A sweltering 112 degrees Fahrenheit in North Texas. 97 in Minneapolis. 103 in Nebraska. A record 104 in London. Temperatures across the United States and other parts of the world are soaring in the kind of extreme heat waves that are expected to become more common with climate change.
Officials are warning the public to do whatever they can to stay cool. But the dangers from extreme temperatures go beyond dehydration, heat exhaustion or heat stroke. Extreme heat holds special risk for people with chronic diseases — an enormous group that has only been made larger by Covid-19.
Nearly half of American adults live with chronic disease, and rates are rising, just as intense, climate change-related shocks — droughts, floods, hurricanes, wildfires, and polar vortexes — are becoming more frequent and dangerous.
Extreme heat, as defined by many researchers, is a temperature of 90 degrees Fahrenheit or higher over the span of two or more days. But the threshold — what extreme heat means to different people living in different places — varies wildly. The health impacts vary even more. Ninety degree days in New Orleans are apples to the oranges of 90-degree days in Portland, Me. The temperature at which heat-related hospitalizations peak can be vastly different, even in states that share a border.
From 1998 to 2017, the World Health Organization estimates 166,000 people died from heat waves globally, and that is likely an undercount. The problem is getting worse, too. Exposure to extreme heat has tripled in the last few decades, and now afflicts nearly a quarter of people on earth, an analysis by the Associated Press found. Heat kills more people each year, an estimated 1,300 Americans, than any other weather-related event. By 2050, that number could be closer to 60,000 deaths each year.
When it doesn’t kill, heat harms, pushing more people into emergency rooms for all kinds of reasons, not just heat stress or heat stroke. Hot days worsen mental health, and can increase the odds of being injured at work, or having a heart attack or an infection. Heat can set off flare-ups in a vast array of chronic health conditions, from migraine and rosacea, to lupus, rheumatoid arthritis, chronic obstructive pulmonary disease, asthma, chronic kidney disease, hypertension, type 2 diabetes and cardiovascular disease.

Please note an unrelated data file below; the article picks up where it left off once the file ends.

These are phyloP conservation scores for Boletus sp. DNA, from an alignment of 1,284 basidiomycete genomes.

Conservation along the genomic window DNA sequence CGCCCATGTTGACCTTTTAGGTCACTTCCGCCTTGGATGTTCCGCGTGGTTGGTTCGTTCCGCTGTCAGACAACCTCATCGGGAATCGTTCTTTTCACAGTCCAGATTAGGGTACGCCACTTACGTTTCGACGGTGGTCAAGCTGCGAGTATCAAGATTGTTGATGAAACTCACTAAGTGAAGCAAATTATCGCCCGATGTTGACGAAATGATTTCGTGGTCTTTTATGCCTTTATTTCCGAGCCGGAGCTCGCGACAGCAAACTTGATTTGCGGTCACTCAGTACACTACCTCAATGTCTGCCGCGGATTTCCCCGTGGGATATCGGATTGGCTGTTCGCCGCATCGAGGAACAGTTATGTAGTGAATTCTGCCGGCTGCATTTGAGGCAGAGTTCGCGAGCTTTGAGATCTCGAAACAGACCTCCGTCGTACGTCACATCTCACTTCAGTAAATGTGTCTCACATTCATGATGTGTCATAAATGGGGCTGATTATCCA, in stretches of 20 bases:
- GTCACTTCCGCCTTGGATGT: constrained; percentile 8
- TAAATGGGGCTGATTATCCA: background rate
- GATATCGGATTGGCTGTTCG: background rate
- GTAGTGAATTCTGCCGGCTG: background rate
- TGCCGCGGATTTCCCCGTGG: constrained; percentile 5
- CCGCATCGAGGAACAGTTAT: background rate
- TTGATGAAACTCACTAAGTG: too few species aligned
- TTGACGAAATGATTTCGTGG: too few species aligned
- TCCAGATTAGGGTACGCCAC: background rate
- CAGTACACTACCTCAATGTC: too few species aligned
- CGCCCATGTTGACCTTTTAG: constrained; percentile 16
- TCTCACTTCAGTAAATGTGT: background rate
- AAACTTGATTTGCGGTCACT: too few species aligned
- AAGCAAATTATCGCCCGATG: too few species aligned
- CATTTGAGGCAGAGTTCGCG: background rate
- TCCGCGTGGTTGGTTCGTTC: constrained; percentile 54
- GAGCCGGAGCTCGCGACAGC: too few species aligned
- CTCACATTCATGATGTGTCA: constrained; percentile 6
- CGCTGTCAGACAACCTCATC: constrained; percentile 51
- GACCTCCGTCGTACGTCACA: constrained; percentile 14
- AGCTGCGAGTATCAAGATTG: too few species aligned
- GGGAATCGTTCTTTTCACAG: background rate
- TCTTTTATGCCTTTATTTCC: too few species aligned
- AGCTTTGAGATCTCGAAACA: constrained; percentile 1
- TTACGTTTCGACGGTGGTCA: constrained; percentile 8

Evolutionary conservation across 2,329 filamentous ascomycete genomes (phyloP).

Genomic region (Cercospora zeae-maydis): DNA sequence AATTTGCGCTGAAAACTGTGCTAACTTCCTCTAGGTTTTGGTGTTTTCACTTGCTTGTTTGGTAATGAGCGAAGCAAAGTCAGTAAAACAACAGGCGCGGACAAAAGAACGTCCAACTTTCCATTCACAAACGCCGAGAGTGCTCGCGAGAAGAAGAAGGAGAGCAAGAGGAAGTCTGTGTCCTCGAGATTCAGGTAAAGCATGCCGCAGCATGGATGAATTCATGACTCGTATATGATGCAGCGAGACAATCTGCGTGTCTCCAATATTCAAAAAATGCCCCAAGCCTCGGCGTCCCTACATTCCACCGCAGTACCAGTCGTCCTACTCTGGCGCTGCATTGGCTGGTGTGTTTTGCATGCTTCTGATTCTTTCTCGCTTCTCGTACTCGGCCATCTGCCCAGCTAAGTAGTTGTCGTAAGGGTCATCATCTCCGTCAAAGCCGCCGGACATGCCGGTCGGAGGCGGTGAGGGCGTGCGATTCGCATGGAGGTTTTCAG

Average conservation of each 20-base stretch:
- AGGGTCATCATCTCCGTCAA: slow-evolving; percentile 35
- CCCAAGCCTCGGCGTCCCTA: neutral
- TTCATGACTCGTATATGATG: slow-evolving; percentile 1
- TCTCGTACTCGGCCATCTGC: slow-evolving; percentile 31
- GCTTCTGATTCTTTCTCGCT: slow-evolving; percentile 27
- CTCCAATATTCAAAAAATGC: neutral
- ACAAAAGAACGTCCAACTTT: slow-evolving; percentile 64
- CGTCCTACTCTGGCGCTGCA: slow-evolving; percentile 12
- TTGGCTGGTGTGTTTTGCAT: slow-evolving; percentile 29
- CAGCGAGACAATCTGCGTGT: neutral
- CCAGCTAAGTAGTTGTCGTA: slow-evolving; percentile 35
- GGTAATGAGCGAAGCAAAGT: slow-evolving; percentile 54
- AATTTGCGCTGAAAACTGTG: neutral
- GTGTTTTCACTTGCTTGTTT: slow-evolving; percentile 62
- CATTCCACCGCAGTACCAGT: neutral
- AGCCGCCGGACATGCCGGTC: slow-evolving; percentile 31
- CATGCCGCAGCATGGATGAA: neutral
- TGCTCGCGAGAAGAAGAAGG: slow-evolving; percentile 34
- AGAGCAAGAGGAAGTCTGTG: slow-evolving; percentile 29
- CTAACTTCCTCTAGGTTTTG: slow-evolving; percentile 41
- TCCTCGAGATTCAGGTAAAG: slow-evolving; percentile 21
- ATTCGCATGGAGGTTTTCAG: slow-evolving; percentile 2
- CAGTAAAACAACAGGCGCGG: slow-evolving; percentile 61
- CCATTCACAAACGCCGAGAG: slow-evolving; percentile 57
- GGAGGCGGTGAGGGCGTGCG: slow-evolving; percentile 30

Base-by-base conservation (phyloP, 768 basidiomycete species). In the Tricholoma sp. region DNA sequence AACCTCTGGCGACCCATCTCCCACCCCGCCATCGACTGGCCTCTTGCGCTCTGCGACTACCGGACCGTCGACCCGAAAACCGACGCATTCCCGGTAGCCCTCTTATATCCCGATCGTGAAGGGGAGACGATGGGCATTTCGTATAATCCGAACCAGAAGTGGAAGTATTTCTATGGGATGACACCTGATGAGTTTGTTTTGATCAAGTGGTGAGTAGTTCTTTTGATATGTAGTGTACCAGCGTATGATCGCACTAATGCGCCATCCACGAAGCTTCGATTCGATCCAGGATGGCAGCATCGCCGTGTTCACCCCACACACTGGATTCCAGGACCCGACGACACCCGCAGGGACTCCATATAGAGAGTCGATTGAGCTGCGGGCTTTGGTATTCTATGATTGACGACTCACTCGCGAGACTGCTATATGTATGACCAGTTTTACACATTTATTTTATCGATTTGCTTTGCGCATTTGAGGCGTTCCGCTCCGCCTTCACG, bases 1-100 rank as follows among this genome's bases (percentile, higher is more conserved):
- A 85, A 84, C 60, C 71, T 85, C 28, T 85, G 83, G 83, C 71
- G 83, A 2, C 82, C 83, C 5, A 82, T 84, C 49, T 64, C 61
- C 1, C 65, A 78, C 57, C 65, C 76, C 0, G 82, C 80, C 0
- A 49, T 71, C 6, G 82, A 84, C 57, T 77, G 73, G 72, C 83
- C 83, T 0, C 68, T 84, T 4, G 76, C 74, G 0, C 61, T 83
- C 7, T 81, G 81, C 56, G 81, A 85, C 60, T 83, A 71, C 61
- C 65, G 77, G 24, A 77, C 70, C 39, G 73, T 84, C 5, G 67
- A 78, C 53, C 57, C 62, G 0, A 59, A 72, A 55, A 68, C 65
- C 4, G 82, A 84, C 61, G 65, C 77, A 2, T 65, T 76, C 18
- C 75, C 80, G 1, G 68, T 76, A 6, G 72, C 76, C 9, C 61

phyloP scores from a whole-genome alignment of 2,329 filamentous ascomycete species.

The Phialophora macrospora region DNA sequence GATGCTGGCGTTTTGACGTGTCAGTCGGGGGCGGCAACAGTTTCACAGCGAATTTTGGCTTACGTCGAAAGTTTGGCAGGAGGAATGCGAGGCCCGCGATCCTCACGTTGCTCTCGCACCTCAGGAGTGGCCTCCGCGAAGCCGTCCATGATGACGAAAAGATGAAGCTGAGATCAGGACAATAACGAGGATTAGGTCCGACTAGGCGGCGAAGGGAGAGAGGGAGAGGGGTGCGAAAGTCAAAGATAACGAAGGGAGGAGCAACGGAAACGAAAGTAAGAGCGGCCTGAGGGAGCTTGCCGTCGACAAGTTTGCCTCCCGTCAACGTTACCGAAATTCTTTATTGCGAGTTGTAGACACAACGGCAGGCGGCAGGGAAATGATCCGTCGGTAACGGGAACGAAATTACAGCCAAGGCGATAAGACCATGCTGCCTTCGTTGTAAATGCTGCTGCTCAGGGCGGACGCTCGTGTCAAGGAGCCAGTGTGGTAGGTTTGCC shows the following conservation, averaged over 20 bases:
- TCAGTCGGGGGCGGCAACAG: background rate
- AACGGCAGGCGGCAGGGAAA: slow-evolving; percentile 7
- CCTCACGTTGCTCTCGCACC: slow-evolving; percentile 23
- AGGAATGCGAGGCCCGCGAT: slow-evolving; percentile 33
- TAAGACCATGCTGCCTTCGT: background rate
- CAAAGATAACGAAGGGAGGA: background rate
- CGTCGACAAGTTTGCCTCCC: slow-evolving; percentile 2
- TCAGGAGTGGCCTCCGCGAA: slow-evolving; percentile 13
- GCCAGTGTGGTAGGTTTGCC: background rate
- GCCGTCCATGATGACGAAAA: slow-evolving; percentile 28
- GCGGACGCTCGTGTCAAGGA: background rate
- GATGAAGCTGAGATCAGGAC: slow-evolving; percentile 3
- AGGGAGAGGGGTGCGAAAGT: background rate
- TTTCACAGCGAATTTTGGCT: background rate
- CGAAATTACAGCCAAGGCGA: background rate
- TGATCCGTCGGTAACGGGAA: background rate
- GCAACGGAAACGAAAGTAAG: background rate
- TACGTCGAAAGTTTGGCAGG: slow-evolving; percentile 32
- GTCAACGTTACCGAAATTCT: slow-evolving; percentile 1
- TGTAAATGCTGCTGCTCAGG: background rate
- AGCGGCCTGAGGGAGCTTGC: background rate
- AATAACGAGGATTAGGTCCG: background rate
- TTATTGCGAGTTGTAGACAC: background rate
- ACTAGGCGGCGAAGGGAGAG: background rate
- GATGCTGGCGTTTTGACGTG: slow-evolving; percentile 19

Even a healthy heart is strained by hot days. Everything takes more work. Remove some of the heart’s power or steadiness or architecture and heat is an even bigger hurdle. The lungs are perhaps among the most afflicted by heat, which traps smog and other pollutants at ground level. All kinds of respiratory conditions, from asthma to COPD and pneumonia, are made worse by the lower-quality air.
Sweating, one of the body’s best tools for regulating body temperature, can lead to dehydration, a major culprit in heat-related illnesses. A disruption to the balance of water and electrolytes can trigger headaches, cause elevated blood glucose levels, and reduce kidney function and blood pressure.
Research is finding that exposure to heat over time, or even a few months, can cause long-term damage to the human body, and maybe even increase the likelihood of developing some chronic conditions, such as kidney disease or respiratory diseases. Already, one in four adults in the U.S. has at least two chronic conditions. More than two-thirds of all deaths in this country are from chronic diseases. Over the last 20 years, heat-related deaths among people 65 and older have increased by 50 percent.
Many people don’t realize how vulnerable they truly are, researchers say. Part of that falls to the messengers — clinicians, public health officials, weather services and even local governments, who for decades have not clearly communicated the harms associated with heat, or proffered solutions.
People of all ages and most geographies will be stressed by heat. Children wind up in the ER much more often on hot days in the warm season than on moderate and cool days, largely due to infections, injuries and neurological concerns. Kids with chronic health conditions, and child athletes are especially at risk during heat waves. “We’re warm blooded. Our whole body is designed to operate within a narrow range of temperatures,” said Aaron Bernstein, interim director of The Center for Climate, Health, and the Global Environment at Harvard T.H. Chan School of Public Health.
And risks often vary greatly by intersecting vulnerabilities.